For a guy called “The Bully”, Maynard doesn’t seem like a bad dude. He’s always been humble, honest and surprisingly funny. Then again, it’s probably easy to be all of those things when you know you can beat up anyone who rubs you the wrong way.
Maynard is the man who would be king. He’ll always be able to tell people that he beat Frankie Edgar…too bad it was years before Edgar had the lightweight title. Maynard/Edgar II was a perfect opportunity for Maynard to reassert his dominance over the smaller fighter. He came as close as you can come to finishing without actually finishing. The fight was a classic that ended in a draw, though anyone could see Maynard had a legitimate claim to the crown. However, I do want to dispel the myth that if the opening round had been scored more heavily in his favour he would have won the fight. Here are the scorecards of each judge (mine would match Jarman):
If either Trowbridge or Rosales had scored the first round a 10-7, the outcome would have been the same. Only Jarman awarding a 10-7 to Maynard would have changed the outcome (Maynard would have won a split decision). The discrepancy between the scores is negligible (note that Trowbridge was also the only one to give Maynard the 3rd), which to me is the definition of a draw. Whether you believe Maynard should have won at UFC 125, all questions were answered in the final meeting between the two that Edgar won by knockout.
Maynard wasn’t always the most appealing competitor. It’s obvious that his ascension to main event player coincided with his shifting to a heavier hitting, boxing based attack. The growing popularity is in inverse relation to his results. He’s only won one once in the last two years. A constant influx of hungry challengers at 155 keeps pushing veterans like Maynard to the back of the line. In the cruel world of professional sports, that championship window can shut all too quickly.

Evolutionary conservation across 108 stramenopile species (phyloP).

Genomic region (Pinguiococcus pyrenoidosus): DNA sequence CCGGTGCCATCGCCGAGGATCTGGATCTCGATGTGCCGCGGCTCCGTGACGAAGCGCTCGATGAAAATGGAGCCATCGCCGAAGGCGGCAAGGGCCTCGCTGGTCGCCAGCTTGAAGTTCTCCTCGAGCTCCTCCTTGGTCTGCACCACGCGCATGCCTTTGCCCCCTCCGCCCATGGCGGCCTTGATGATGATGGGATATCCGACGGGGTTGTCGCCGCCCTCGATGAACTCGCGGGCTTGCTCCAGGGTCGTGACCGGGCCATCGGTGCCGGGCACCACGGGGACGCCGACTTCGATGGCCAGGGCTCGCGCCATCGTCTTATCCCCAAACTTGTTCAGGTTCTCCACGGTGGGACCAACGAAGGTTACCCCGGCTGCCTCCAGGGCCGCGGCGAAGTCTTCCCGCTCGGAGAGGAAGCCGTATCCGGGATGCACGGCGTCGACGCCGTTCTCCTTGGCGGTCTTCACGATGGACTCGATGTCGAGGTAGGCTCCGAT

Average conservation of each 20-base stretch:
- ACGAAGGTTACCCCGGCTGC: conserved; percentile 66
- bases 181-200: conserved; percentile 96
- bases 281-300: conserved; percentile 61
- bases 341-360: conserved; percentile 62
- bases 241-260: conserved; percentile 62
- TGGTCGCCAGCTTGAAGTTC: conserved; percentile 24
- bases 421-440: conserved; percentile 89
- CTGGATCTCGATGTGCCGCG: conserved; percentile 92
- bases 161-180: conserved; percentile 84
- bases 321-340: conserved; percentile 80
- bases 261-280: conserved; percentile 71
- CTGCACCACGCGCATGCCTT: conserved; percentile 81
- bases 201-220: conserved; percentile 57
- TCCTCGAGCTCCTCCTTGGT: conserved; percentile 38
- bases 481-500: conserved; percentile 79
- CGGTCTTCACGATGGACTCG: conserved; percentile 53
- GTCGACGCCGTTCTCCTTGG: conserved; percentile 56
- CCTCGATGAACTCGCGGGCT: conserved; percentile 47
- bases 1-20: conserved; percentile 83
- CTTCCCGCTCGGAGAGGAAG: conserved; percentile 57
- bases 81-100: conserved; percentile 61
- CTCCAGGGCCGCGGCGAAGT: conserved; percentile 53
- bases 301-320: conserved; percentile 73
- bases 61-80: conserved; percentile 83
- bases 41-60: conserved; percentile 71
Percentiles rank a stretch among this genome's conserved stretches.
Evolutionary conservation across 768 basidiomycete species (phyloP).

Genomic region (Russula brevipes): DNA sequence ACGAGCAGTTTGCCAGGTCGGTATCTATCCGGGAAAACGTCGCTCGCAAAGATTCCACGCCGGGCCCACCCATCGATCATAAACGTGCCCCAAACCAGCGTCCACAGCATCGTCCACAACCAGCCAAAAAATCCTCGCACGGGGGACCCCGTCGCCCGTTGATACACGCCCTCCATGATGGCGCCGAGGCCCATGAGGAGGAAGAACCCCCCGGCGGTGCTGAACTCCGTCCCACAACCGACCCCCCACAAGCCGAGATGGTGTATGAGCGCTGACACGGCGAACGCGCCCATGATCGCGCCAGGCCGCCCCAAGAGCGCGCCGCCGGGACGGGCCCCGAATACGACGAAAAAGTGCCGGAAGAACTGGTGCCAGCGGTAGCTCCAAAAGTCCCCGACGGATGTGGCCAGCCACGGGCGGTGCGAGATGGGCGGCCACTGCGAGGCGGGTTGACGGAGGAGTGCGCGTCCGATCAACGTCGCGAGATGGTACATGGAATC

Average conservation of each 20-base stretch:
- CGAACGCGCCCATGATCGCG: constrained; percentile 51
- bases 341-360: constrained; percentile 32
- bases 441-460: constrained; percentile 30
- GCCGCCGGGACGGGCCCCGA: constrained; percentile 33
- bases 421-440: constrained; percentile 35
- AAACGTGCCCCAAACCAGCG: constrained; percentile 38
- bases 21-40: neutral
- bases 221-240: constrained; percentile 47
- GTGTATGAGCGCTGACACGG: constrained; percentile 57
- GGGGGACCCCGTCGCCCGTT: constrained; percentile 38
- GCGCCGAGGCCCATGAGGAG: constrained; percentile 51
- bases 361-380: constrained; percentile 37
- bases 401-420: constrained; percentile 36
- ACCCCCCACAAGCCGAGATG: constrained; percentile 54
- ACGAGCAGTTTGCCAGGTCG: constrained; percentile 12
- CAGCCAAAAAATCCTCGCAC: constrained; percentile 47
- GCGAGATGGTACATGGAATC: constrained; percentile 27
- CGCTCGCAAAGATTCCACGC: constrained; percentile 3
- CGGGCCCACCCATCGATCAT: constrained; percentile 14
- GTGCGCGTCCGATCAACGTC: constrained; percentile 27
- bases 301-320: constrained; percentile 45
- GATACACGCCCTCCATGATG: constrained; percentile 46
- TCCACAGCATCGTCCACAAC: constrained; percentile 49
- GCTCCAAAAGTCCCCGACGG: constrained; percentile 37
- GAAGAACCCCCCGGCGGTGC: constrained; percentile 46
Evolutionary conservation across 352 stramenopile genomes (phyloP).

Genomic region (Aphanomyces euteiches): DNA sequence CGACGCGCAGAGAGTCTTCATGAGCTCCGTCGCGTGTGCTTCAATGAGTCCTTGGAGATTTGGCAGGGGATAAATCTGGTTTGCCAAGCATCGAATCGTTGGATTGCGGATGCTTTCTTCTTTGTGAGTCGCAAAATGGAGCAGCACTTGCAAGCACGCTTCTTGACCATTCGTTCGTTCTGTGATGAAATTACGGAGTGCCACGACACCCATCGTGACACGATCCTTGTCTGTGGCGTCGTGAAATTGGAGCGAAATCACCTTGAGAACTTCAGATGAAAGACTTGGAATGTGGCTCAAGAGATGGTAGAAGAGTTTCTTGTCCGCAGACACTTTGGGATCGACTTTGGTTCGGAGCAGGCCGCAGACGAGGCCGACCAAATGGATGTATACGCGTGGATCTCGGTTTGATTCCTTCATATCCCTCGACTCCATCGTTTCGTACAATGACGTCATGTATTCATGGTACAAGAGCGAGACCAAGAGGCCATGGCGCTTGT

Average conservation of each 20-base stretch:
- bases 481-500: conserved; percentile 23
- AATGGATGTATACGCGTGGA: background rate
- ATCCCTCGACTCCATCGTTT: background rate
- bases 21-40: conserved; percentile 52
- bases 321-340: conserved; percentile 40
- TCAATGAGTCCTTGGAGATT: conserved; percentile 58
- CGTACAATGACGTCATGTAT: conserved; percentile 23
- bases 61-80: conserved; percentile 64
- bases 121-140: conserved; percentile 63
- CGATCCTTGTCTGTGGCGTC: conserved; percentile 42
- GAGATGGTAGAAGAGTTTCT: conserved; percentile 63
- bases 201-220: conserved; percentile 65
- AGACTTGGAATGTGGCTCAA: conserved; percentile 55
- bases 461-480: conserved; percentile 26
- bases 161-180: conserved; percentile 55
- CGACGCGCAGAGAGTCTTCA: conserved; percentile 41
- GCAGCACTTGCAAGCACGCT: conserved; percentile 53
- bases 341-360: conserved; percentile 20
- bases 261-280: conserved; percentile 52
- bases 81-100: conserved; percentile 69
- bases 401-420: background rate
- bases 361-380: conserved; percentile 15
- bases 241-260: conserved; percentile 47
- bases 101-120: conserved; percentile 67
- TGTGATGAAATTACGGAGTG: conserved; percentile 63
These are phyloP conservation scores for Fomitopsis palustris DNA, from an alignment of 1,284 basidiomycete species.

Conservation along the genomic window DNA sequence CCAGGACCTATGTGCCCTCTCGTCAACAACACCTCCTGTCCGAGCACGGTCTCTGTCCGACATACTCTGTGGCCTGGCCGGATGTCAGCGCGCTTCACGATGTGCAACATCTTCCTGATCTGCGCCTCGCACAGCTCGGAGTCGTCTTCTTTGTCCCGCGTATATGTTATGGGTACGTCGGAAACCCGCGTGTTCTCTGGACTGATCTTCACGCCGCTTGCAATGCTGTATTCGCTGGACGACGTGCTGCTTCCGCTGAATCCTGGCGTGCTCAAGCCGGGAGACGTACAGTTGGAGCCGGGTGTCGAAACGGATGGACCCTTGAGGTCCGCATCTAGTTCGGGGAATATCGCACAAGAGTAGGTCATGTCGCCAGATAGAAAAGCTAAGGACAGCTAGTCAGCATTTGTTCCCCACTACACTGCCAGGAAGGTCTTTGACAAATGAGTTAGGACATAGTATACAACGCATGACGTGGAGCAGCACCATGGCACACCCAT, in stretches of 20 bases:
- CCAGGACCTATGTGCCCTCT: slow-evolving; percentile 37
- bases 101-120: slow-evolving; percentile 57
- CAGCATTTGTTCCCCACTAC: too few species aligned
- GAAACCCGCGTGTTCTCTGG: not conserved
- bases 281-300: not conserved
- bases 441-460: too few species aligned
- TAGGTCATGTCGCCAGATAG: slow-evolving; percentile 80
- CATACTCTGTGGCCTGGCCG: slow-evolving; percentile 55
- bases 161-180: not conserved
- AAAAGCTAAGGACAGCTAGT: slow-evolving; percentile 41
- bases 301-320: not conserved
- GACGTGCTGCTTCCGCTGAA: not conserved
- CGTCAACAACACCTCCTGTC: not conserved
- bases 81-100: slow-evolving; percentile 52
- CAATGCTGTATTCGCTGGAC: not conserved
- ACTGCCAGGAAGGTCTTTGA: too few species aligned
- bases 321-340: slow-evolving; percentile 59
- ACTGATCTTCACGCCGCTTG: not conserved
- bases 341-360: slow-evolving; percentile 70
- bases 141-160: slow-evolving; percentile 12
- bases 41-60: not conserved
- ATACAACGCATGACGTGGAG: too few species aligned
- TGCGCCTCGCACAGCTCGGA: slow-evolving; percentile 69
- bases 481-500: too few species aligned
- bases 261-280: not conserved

3. TJ Grant (8-3 UFC, 21-5, W5) (Fit Lab)
Along with Jim Miller and Pat Healy, Grant completes the triumvirate of top ten lightweights who also have top ten beards. Pound for pound, these are some of the finest beards in all of MMA.
I can’t grow a beard.
Beard envy aside, what’s not to love about Grant? He’s undefeated as a lightweight, he’s from Cole Harbour, Nova Scotia and he beat both Matt Wiman and Gray Maynard faster than anyone else ever. The man fights with the reckless abandon of a hockey player or a lumberjack, Canada’s two most popular professions. He would have fit right in during the outlaw era of the UFC. I can just see him getting a submission win by gnawing Kimo’s face off.
I’m super bummed he’s not getting to face Ben Henderson. Get well soon, TJ.
2. Gilbert Melendez (0-1 UFC, 21-3, L1) (Cesar Gracie Jiu-Jitsu)
They tried to tell me. I wouldn’t listen.
I’d seen “El Niño” (for those of you who don’t know, that’s Spanish for…The Niño) fight many times, I just wasn’t buying into the hype that he would “smash” (a common keyboard warrior claim) any of the guys in the UFC. In his final Strikeforce title defence against Josh Thomson, he looked like a disinterested fighter already looking ahead to bigger things…which was exactly what he was.
That said, with Strikeforce being the de facto number 2 organization in the world, it was more than fair for the matchmakers to reward Melendez with an instant title shot. He had a 21-2 record and he is in the prime of his career. What would be the point in waiting? Much like his home organization, Melendez was viewed as the second best (if not the best) lightweight in the world by hardcore fans. It was a dream match-up.